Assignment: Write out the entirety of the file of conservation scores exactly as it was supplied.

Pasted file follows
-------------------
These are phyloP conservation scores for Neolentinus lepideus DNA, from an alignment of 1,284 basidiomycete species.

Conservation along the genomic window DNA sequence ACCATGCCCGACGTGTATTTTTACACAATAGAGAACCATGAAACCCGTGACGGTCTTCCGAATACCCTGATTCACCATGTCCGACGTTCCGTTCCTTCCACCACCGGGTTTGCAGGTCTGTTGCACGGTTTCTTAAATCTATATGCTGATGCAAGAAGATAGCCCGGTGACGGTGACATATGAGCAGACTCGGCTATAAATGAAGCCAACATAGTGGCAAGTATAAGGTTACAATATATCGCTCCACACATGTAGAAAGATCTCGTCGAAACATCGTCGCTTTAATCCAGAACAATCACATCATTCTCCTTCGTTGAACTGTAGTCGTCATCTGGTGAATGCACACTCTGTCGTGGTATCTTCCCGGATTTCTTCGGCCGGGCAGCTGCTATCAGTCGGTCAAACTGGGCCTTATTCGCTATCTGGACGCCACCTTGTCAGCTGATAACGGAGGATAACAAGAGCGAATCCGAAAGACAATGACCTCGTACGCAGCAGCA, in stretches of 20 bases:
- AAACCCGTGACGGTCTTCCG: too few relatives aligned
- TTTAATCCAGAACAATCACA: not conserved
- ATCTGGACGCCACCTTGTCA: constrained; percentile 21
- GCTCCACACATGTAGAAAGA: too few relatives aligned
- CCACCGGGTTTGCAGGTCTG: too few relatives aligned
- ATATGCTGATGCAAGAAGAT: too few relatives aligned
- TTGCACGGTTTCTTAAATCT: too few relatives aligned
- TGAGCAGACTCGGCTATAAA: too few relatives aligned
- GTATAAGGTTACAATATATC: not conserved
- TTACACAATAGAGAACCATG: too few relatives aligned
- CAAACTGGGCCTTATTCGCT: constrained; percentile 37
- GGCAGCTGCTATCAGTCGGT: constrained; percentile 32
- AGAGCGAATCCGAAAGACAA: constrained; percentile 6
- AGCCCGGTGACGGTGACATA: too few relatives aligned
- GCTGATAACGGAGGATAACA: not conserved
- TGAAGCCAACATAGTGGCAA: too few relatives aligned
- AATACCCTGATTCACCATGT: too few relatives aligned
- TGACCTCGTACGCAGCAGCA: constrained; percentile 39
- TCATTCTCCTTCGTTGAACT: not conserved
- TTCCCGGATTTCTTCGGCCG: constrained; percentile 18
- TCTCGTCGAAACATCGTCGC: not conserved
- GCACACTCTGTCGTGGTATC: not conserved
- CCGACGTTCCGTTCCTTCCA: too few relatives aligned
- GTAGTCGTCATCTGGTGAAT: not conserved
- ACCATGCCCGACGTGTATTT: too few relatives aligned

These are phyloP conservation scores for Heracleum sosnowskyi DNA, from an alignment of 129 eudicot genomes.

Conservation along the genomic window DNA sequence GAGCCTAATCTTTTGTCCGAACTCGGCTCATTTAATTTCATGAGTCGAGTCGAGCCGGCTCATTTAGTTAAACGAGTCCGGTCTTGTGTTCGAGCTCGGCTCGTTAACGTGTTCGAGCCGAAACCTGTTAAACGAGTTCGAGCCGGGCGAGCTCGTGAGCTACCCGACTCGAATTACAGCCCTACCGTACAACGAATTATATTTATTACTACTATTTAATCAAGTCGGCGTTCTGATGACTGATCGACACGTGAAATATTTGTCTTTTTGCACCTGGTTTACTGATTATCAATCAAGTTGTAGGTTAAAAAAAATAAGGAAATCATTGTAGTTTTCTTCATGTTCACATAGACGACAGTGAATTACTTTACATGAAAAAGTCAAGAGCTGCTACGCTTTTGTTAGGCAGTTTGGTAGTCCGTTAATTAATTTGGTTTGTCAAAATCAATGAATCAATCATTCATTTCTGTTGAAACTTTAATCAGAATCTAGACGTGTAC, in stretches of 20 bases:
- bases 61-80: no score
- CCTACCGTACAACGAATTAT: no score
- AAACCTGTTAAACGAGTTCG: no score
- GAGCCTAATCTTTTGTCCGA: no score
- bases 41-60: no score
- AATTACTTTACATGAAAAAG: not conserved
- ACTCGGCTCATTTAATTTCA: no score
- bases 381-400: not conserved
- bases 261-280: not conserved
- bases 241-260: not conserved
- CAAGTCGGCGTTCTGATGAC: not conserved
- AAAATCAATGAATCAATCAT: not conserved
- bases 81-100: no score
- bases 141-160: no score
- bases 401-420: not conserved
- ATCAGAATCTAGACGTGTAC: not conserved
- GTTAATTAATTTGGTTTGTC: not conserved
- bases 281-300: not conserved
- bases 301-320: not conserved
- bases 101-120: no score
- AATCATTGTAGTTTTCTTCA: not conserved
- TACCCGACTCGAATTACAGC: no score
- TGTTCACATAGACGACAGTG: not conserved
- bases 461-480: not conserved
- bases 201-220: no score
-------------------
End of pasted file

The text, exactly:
These are phyloP conservation scores for Neolentinus lepideus DNA, from an alignment of 1,284 basidiomycete species.

Conservation along the genomic window DNA sequence ACCATGCCCGACGTGTATTTTTACACAATAGAGAACCATGAAACCCGTGACGGTCTTCCGAATACCCTGATTCACCATGTCCGACGTTCCGTTCCTTCCACCACCGGGTTTGCAGGTCTGTTGCACGGTTTCTTAAATCTATATGCTGATGCAAGAAGATAGCCCGGTGACGGTGACATATGAGCAGACTCGGCTATAAATGAAGCCAACATAGTGGCAAGTATAAGGTTACAATATATCGCTCCACACATGTAGAAAGATCTCGTCGAAACATCGTCGCTTTAATCCAGAACAATCACATCATTCTCCTTCGTTGAACTGTAGTCGTCATCTGGTGAATGCACACTCTGTCGTGGTATCTTCCCGGATTTCTTCGGCCGGGCAGCTGCTATCAGTCGGTCAAACTGGGCCTTATTCGCTATCTGGACGCCACCTTGTCAGCTGATAACGGAGGATAACAAGAGCGAATCCGAAAGACAATGACCTCGTACGCAGCAGCA, in stretches of 20 bases:
- AAACCCGTGACGGTCTTCCG: too few relatives aligned
- TTTAATCCAGAACAATCACA: not conserved
- ATCTGGACGCCACCTTGTCA: constrained; percentile 21
- GCTCCACACATGTAGAAAGA: too few relatives aligned
- CCACCGGGTTTGCAGGTCTG: too few relatives aligned
- ATATGCTGATGCAAGAAGAT: too few relatives aligned
- TTGCACGGTTTCTTAAATCT: too few relatives aligned
- TGAGCAGACTCGGCTATAAA: too few relatives aligned
- GTATAAGGTTACAATATATC: not conserved
- TTACACAATAGAGAACCATG: too few relatives aligned
- CAAACTGGGCCTTATTCGCT: constrained; percentile 37
- GGCAGCTGCTATCAGTCGGT: constrained; percentile 32
- AGAGCGAATCCGAAAGACAA: constrained; percentile 6
- AGCCCGGTGACGGTGACATA: too few relatives aligned
- GCTGATAACGGAGGATAACA: not conserved
- TGAAGCCAACATAGTGGCAA: too few relatives aligned
- AATACCCTGATTCACCATGT: too few relatives aligned
- TGACCTCGTACGCAGCAGCA: constrained; percentile 39
- TCATTCTCCTTCGTTGAACT: not conserved
- TTCCCGGATTTCTTCGGCCG: constrained; percentile 18
- TCTCGTCGAAACATCGTCGC: not conserved
- GCACACTCTGTCGTGGTATC: not conserved
- CCGACGTTCCGTTCCTTCCA: too few relatives aligned
- GTAGTCGTCATCTGGTGAAT: not conserved
- ACCATGCCCGACGTGTATTT: too few relatives aligned

These are phyloP conservation scores for Heracleum sosnowskyi DNA, from an alignment of 129 eudicot genomes.

Conservation along the genomic window DNA sequence GAGCCTAATCTTTTGTCCGAACTCGGCTCATTTAATTTCATGAGTCGAGTCGAGCCGGCTCATTTAGTTAAACGAGTCCGGTCTTGTGTTCGAGCTCGGCTCGTTAACGTGTTCGAGCCGAAACCTGTTAAACGAGTTCGAGCCGGGCGAGCTCGTGAGCTACCCGACTCGAATTACAGCCCTACCGTACAACGAATTATATTTATTACTACTATTTAATCAAGTCGGCGTTCTGATGACTGATCGACACGTGAAATATTTGTCTTTTTGCACCTGGTTTACTGATTATCAATCAAGTTGTAGGTTAAAAAAAATAAGGAAATCATTGTAGTTTTCTTCATGTTCACATAGACGACAGTGAATTACTTTACATGAAAAAGTCAAGAGCTGCTACGCTTTTGTTAGGCAGTTTGGTAGTCCGTTAATTAATTTGGTTTGTCAAAATCAATGAATCAATCATTCATTTCTGTTGAAACTTTAATCAGAATCTAGACGTGTAC, in stretches of 20 bases:
- bases 61-80: no score
- CCTACCGTACAACGAATTAT: no score
- AAACCTGTTAAACGAGTTCG: no score
- GAGCCTAATCTTTTGTCCGA: no score
- bases 41-60: no score
- AATTACTTTACATGAAAAAG: not conserved
- ACTCGGCTCATTTAATTTCA: no score
- bases 381-400: not conserved
- bases 261-280: not conserved
- bases 241-260: not conserved
- CAAGTCGGCGTTCTGATGAC: not conserved
- AAAATCAATGAATCAATCAT: not conserved
- bases 81-100: no score
- bases 141-160: no score
- bases 401-420: not conserved
- ATCAGAATCTAGACGTGTAC: not conserved
- GTTAATTAATTTGGTTTGTC: not conserved
- bases 281-300: not conserved
- bases 301-320: not conserved
- bases 101-120: no score
- AATCATTGTAGTTTTCTTCA: not conserved
- TACCCGACTCGAATTACAGC: no score
- TGTTCACATAGACGACAGTG: not conserved
- bases 461-480: not conserved
- bases 201-220: no score